Census shows population decline in Pittsburgh region
March 24, 2016 12:08 AM
Since 2010, the Pittsburgh metropolitan area has been surpassed in population by Charlotte, N.C.; Portland, Ore.; Orlando, Fla.; and San Antonio. The new figure knocks Pittsburgh down to the nation’s 26th-largest region from 22nd.
By Gary Rotstein / Pittsburgh Post-Gazette
Here’s a new slogan for local civic boosters to consider: “Pittsburgh: The Greatest Place that Doesn’t Grow.”
It seems apt as ever, based on new U.S. Census Bureau estimates posted today. Among the nation’s 30 largest metropolitan areas, Pittsburgh is the only one deemed to have fewer people on July 1, 2015, than were counted during the official 2010 census. The region is estimated to have lost 5,051 people last year and 3,240 overall since the official count, despite small gains from 2010-12.
That news might be a head-scratcher to some people — it certainly was to Allegheny County Executive Rich Fitzgerald — who have a hard time meshing it with what they see of Downtown commercial development, East End residential construction, trendy restaurant proliferation and never-ending rankings of how ideal Pittsburgh is.
But the new estimates based on births, deaths and relocation data contain plenty of information that could be construed negatively, such as:
• Since 2010, the metro area has been surpassed in population (2,353,045 locally on July 1) by Charlotte, N.C.; Portland, Ore.; Orlando, Fla.; and San Antonio. The leapfrogging knocks Pittsburgh down to the nation’s 26th-largest region from 22nd.
PG graphic: Region’s population drain resumes (Click image for larger version)
• After seven straight years in which more people moved into the region than out of it, the net migration pattern reversed course, with 2,520 more people leaving than coming between 2014 and 2015.
• Though Allegheny County had 7,111 more people living in it in 2015 than 2010, the trend for the region’s population center was in the wrong direction for the second straight year. It suffered a reported annual drop of 2,437 after shrinking by 918 people between 2013 and 2014.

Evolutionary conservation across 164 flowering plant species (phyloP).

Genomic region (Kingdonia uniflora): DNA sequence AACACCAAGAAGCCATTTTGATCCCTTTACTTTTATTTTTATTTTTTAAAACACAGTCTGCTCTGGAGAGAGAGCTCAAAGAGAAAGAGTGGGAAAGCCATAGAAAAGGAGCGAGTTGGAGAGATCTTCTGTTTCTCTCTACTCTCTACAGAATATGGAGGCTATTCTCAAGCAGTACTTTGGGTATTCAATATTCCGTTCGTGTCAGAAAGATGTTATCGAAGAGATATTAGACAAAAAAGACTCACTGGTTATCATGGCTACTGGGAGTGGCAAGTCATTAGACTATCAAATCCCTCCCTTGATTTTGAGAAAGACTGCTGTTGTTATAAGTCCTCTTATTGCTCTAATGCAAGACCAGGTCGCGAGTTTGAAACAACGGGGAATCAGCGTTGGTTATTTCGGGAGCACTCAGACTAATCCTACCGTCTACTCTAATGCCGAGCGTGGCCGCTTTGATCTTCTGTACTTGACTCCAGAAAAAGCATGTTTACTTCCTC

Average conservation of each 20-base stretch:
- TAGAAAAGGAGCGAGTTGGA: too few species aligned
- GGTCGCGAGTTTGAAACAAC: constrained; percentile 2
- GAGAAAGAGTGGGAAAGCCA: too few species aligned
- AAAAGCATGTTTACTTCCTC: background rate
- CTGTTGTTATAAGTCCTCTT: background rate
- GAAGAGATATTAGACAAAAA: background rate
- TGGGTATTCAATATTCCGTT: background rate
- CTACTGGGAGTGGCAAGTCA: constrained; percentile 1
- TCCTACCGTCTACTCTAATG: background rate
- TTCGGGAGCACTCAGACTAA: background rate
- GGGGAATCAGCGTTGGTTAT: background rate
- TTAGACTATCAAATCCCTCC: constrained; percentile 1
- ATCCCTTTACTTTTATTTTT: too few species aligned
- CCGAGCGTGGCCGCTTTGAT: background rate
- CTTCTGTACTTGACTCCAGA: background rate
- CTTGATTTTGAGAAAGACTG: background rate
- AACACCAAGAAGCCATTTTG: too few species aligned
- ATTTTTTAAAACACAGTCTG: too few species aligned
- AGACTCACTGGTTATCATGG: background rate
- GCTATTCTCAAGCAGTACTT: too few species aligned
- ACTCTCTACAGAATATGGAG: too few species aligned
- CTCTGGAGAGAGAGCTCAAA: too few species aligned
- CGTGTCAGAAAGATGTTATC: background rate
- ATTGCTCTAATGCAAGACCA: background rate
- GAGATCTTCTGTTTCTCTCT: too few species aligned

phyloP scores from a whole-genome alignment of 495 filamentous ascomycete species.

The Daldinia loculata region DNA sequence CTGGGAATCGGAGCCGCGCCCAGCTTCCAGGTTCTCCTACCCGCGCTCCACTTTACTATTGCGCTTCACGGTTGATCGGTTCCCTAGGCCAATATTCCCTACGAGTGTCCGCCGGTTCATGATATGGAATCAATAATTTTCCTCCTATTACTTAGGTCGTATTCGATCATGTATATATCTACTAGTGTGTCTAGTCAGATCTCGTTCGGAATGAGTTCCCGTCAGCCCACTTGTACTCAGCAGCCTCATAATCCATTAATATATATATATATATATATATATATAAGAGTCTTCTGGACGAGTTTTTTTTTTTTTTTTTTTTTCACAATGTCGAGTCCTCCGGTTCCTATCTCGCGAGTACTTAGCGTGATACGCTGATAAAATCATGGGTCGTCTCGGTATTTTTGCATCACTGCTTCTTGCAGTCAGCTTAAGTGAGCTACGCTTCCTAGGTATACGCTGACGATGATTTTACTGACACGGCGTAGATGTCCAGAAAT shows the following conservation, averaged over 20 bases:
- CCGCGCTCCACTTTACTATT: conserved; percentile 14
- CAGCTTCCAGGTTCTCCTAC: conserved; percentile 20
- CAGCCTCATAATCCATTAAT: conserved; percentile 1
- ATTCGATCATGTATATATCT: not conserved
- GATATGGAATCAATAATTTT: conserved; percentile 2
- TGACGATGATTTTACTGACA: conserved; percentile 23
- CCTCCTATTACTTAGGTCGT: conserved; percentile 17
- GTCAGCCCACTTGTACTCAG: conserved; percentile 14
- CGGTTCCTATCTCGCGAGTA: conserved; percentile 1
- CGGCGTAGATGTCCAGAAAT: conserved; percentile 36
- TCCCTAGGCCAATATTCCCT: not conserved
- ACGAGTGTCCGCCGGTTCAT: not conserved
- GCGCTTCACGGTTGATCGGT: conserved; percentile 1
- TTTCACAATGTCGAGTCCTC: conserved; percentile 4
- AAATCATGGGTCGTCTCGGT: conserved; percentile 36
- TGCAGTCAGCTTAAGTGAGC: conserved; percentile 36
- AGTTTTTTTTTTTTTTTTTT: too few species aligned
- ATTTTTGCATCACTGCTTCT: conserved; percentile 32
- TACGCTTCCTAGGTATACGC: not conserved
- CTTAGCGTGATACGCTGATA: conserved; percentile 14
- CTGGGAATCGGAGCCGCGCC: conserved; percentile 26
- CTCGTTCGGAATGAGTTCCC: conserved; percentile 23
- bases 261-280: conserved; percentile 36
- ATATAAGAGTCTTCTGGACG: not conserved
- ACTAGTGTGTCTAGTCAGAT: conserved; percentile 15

• The trend is worse in Westmoreland County, which lost an estimated 1,397 people last year and 7,213 since 2010. Without it, the region would have shown a small increase in population from 2010-15 instead of a small decline.
Mr. Fitzgerald is no fan of the estimates process, which the census bureau acknowledges is subject to error. Each year it revises previously reported numbers, such as to now list the region’s population on July 1, 2014, as 2,128 higher than it estimated a year ago.
“It’ll be interesting to see when the actual census count comes out at the end of the decade how we’ve done,” he said after being told of the county’s 2015 drop. “Anecdotally, I’m really surprised at the numbers, because they don’t really reflect what seems to be happening in the market. We had $3 billion in new construction in 2015, half of which is residential, and it looks like we’re on pace to do about the same in 2016.”
Among the seven counties, only Butler (+432) and Washington (+86) saw small population increases in 2014-15. Those two also had overall population increases since 2010, as did Allegheny.
All of the counties have more deaths than births occurring annually, which is unusual for a metropolitan area — though not as extraordinary in the Rust Belt as elsewhere. If local population is to increase overall, strong migration into the region must offset those natural losses. That occurred for several years during and after the Great Recession as Pittsburgh’s economy outperformed the nation’s so well, but other metropolitan areas have recently been adding jobs at a better rate.
“Since 2012 Pittsburgh has been pretty much stalled out in terms of job creation, adding a couple thousand jobs year over year,” said Kurt Rankin, vice president and regional economist of PNC Financial Services Group. “Without new jobs being added to attract new residents, there’s going to be a disconnect between Pittsburgh’s ability to do well with what it has and its potential to expand to new heights.”
He noted that some of the recent population loss could be explained by the falloff in Marcellus Shale gas production, which has cost the region about 3,000 jobs that existed a few years ago.
Despite such reversals, Mr. Fitzgerald doesn’t accept population figures as the most important indicator of the region’s health, even if every public official wants his tenure marked by growth instead of decline.
“You’ve got to remember there was a 30-year period of out-migration, and you don’t turn that ship around in a quick period of time,” he said. “The bigger thing to me is to make sure we have a good quality of life and good economic opportunities for people, and I think we do. I would put this place up against anybody as far as quality of life and being a great place to raise a family.”
Gary Rotstein: email@example.com or 412-263-1255.
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